Panel discusses ‘power of narrative’ in getting message across on important issues and preparing for future challenges
Do you care much about climate change? How about the fate of polar bears gingerly making their way across thinning Arctic ice? Most people would probably care a lot more if they heard how dramatic temperature spikes and rising sea levels would disrupt their own lives, panelists said April 29 at the Atlantic Council.
In discussions on the consequences of climate change, “the vast majority of what we are talking about are things that are down the road … Americans just don’t think that way,” said Heather Zichal, Senior Fellow at the Atlantic Council’s Global Energy Center. “They [want to know] ‘What’s happening in my backyard? How am I going to get my kids to school?’”
She added: “As much as you can localize the message, the better off you are. Nobody in Iowa is worried about polar bear habitats, but when it comes to growing seasons and extreme drought and extreme flooding, that is something that is on everybody’s radar.”
However, Zichal said getting the climate-change message across has become harder than ever because corporate special interests are “disrupting” the narrative by spending hundreds of millions of dollars to espouse the benefits of coal.
Joining Zichal at the podium was August Cole, Nonresident Senior Fellow and Director of the Art of Future Warfare Project at the Atlantic Council’s Brent Scowcroft Center on International Security. The two led a discussion on “Preventing Failures” on the first day of the two-day Global Strategy Forum in Washington. Peter Schwartz, Senior Vice President for Government Relations and Strategic Planning at Salesforce.com, moderated the panel that was hosted by the Council’s recently launched Strategy Initiative.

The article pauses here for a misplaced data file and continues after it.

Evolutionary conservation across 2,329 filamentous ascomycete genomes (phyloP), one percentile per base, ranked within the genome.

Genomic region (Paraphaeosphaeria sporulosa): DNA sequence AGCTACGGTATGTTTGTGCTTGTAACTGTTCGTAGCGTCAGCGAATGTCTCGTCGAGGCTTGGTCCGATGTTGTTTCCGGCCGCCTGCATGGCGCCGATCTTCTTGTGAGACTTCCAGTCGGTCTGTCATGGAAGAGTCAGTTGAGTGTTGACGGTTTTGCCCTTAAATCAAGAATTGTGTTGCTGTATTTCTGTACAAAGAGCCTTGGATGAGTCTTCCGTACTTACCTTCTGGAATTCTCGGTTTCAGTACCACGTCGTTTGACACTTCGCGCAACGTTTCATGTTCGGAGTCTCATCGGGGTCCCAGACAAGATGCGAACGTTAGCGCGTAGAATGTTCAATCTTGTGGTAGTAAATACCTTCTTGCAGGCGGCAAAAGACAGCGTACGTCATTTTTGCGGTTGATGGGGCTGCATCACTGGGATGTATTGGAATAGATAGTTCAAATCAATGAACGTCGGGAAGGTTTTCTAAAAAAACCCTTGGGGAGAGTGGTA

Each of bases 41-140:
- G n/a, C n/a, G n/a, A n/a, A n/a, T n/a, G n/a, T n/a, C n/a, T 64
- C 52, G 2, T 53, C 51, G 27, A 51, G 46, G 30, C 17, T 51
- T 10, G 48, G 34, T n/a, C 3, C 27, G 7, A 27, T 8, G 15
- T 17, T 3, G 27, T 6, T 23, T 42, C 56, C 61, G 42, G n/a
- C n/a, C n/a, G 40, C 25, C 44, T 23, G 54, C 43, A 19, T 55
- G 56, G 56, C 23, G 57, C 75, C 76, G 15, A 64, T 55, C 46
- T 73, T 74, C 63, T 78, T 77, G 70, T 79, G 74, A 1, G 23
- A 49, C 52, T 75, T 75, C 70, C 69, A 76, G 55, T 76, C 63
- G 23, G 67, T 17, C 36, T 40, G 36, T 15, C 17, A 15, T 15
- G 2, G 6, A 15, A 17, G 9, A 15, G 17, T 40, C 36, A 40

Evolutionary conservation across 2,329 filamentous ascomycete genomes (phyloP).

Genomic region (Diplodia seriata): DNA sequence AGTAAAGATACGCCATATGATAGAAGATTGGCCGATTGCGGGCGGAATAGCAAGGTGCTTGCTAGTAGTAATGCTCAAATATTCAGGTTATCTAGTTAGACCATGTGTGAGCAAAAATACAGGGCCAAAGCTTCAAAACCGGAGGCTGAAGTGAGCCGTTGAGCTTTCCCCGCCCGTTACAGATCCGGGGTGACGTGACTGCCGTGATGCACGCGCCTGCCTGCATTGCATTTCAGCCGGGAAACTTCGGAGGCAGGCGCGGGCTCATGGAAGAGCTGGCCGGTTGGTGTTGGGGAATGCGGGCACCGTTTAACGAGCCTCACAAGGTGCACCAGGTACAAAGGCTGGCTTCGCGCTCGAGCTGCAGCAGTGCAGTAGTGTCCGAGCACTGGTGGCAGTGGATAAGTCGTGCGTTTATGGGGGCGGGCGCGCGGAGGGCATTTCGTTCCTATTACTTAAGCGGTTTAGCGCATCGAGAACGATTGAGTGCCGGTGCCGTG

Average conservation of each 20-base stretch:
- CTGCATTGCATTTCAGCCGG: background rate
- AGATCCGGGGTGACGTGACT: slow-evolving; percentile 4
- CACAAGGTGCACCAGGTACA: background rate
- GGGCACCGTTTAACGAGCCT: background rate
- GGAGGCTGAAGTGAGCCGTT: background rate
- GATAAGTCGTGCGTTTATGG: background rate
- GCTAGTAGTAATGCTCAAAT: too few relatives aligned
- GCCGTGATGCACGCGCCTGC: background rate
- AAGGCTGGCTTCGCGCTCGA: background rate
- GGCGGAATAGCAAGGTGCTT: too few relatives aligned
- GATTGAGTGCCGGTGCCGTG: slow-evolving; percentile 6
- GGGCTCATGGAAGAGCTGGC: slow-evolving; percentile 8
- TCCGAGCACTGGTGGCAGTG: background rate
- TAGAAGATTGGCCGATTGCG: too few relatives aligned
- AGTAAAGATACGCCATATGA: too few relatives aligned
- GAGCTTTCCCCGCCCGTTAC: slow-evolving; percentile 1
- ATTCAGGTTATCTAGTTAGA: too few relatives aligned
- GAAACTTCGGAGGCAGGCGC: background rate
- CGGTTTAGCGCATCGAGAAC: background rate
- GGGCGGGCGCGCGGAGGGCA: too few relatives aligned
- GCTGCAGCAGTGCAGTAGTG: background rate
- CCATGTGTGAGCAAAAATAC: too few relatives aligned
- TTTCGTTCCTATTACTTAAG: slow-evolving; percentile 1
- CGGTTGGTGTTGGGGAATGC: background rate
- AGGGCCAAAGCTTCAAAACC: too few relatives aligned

Cole said people react to storytelling differently than they do to PowerPoint and research reports.
“The power of narrative is to take really complex issues and to make them relatable at a human level and an emotional level,” he said. “That is overlooked, particularly around extremely charged issues.”
While the Washington debate on climate change and other key issues has become bogged down in partisan politics, it is in the realm of fiction—books, movies, and video games—that thinkers are exploring futuristic scenarios, some of them not entirely improbable.
In the movie The Day After Tomorrow, for example, global warming plunges Earth into a catastrophic new Ice Age. The 2004 disaster flick, starring Dennis Quaid and directed by Roland Emmerich, motivated people to think about climate change, said Schwartz.
“The science doesn’t have to be perfect. The facts don’t have to be perfect. If it triggers a good conversation … then it can have a very positive effect on peoples’ ability to actually think the unthinkable,” he said.
Missing an opportunity
Zichal, who served as US President Barack Obama’s top advisor on energy and climate change, said few conversations are taking place—either at the domestic or global level—on preparing for or mitigating the risks of climate change.
“That’s where we need to go with the discussion,” she said, adding that discussions at the White House on climate change barely scratch the surface. “I think we are really missing a huge opportunity.”